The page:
‘features’. The position of the obligatory rose archway
needs, at least, to be placed in the correct place – i.e.
where the rose grows towards the sun AND around the
arch.

Garden features used in many gardens can end up
looking like carbon copies of your ‘typical’ garden.
Always including a pergola, stepping stones, paving,
miniature pieces of lawn – full of moss…. I could go on. A
classic error is to use Indian sandstone, which looks
pristine when it’s first laid, and is cheap. Then, a year
later, said stone has become weaker through a cold
winter, been jet washed (by an apparently diligent owner
removing not only the dirt but the pointing and top layer of
stone), newly cleaned stone then freezes and starts to
crumble. Not so cheap now is it?

Other considerations need to include colour schemes,
seasonal changes, proportion of herbaceous v annual v
biennial v shrubs, type of soil, growth habits (conical,
spreading, spherical) and will the weeds be suitably
suppressed by the correct combination of plants?
What we can do together is to design something more
appealing and original.

Digging Deeper|Garden Designers

Digging Deeper – the thoughts and observations of a  Professional Landscape Gardener & Designer and nature enthusiast at the  Cambridge Garden Design Company

This is our  first blog posting and we plan to use this site to generate interest, inspire conversation and ultimately help.

landscape garden design

In particular we want to attract your views in order to ensure that you feel your garden has been developed using a collaborative process to include your ideas and dreams. Of course, if you want a garden designed exclusively, develop ideas that can be used to transform or design your beautiful garden by me I will do that too! In my experience there are many who would value the chance to really play a part in the design of their outside space. After all it is you who will be using it and watching it grow and develop for years to come.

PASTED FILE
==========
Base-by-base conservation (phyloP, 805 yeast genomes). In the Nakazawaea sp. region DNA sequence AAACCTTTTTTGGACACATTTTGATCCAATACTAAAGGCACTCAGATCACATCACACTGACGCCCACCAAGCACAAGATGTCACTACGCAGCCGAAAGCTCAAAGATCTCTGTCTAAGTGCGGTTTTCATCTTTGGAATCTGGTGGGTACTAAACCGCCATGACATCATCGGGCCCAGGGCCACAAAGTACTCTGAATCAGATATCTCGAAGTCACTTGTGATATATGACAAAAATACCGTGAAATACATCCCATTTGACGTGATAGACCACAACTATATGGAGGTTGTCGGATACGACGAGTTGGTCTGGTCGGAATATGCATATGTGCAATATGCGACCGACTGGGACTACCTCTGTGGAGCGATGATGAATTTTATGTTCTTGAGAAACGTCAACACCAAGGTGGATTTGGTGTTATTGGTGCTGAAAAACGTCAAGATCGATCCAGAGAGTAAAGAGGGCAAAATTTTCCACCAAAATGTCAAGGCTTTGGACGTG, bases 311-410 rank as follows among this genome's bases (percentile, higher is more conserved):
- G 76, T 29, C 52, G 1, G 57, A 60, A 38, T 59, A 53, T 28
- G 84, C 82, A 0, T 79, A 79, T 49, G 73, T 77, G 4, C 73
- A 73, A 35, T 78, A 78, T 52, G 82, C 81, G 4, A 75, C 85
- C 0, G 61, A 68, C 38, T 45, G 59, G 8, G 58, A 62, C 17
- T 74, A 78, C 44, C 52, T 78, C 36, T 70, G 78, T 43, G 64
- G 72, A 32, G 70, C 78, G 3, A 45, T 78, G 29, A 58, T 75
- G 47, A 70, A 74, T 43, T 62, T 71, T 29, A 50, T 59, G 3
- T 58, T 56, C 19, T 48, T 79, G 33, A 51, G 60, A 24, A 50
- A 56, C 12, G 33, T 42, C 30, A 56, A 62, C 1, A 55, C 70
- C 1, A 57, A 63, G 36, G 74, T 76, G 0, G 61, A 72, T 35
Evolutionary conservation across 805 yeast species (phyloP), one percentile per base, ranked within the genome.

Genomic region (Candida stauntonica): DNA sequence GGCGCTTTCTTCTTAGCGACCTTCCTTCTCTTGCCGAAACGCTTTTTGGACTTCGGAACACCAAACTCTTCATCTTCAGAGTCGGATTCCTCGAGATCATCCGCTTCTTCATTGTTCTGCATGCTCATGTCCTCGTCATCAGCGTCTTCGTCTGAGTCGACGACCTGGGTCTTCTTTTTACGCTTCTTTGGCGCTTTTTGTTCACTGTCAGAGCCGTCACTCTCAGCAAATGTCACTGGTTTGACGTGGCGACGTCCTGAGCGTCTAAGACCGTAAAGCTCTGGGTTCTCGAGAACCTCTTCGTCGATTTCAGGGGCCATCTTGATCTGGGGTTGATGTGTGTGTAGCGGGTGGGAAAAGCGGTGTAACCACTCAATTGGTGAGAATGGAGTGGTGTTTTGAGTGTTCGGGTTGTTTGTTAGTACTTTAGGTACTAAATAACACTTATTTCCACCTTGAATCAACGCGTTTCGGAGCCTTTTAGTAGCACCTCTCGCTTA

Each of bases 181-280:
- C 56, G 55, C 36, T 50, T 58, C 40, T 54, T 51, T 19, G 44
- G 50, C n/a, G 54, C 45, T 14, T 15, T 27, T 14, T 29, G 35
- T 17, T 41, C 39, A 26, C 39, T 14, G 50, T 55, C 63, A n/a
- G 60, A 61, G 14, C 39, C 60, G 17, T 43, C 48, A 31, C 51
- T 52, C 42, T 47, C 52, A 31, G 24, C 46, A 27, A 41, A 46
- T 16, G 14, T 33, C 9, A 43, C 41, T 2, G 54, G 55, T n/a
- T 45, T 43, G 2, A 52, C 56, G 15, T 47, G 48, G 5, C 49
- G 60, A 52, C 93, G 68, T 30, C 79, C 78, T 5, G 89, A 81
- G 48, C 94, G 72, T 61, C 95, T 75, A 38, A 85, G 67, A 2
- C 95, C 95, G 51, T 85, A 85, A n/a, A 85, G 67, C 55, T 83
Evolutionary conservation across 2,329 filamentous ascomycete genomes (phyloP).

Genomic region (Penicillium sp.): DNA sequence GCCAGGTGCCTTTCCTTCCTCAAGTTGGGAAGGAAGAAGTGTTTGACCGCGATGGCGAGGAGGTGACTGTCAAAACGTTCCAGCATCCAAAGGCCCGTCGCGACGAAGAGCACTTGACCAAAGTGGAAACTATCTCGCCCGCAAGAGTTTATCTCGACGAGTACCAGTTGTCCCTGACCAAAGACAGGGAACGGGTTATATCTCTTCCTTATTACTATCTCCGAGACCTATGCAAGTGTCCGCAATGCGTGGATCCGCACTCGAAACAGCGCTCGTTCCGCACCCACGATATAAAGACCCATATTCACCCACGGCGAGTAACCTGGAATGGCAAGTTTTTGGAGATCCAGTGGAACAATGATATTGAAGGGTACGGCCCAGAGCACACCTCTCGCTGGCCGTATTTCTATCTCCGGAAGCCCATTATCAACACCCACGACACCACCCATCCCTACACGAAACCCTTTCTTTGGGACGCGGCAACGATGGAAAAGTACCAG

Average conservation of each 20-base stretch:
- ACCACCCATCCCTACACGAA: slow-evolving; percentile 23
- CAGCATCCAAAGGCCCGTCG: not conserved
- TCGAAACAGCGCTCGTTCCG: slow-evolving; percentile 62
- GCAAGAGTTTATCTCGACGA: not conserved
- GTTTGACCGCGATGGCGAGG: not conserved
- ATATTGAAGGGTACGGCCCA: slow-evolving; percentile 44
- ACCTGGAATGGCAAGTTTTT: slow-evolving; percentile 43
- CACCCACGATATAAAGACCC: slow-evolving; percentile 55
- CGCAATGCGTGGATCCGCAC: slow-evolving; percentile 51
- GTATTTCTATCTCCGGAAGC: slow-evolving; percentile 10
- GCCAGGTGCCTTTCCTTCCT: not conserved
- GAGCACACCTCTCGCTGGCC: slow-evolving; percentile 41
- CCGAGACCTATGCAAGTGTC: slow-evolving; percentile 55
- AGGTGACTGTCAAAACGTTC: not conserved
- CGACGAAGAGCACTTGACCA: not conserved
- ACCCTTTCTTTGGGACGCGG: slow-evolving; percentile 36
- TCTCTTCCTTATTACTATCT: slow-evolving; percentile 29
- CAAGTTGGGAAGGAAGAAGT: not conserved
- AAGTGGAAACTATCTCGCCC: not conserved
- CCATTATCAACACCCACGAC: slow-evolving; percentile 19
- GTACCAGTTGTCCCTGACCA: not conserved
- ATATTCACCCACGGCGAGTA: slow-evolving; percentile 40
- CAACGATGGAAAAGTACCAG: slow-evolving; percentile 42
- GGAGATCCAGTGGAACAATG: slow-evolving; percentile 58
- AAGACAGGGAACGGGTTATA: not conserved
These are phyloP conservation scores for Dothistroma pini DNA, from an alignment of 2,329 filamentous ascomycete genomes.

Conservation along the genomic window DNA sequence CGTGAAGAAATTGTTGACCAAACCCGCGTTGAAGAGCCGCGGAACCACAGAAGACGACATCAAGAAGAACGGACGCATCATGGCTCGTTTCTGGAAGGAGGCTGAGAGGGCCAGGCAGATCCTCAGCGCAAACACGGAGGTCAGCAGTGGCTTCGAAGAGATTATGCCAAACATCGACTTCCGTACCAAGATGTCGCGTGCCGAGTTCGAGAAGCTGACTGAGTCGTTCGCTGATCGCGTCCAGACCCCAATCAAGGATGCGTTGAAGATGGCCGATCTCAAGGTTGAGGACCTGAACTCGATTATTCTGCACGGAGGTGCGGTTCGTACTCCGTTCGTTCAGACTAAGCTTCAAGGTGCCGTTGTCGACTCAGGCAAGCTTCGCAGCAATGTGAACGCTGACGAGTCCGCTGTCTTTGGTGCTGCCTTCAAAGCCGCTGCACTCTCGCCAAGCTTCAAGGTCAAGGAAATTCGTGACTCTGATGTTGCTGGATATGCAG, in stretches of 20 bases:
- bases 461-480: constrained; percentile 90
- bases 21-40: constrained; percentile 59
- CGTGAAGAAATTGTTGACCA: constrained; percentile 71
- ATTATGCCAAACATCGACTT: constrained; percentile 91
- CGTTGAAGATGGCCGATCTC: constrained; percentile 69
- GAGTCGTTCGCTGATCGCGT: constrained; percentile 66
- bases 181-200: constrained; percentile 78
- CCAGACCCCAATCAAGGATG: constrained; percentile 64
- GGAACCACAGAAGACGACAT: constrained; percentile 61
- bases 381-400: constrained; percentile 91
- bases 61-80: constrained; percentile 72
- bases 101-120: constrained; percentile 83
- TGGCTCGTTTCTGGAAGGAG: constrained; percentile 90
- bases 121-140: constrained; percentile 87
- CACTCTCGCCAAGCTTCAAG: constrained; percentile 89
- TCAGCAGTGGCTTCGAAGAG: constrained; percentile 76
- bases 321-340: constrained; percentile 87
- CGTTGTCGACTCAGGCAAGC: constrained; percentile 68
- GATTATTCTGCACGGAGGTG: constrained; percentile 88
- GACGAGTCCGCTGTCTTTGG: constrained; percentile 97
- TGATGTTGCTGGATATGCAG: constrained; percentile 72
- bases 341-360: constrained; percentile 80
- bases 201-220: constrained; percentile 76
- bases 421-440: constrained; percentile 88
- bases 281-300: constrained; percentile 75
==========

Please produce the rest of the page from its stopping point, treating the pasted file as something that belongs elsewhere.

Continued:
*Please see the end of this article to view a comprehensive directory of other garden designers you may also want to consider. Our service is by no means the only company that will offer you these services. However, I plan to ensure that, as garden designers, our service will be unique in that it encourages discussion and creativity from both the experienced designer AND at the same time includes your thought processes and artistic interpretations.

*Directory Society of Garden Designers: http://www.sgd.org.uk
British Association of Landscape Industries: http://www.bali.org.uk
Association of Professional Landscapers: http://www.landscaper.org.uk

Cambridge Garden Design
119 Bramley Way Hardwick Cambridge, Cambridgeshire CB23 7XE
Phone: 01223 750782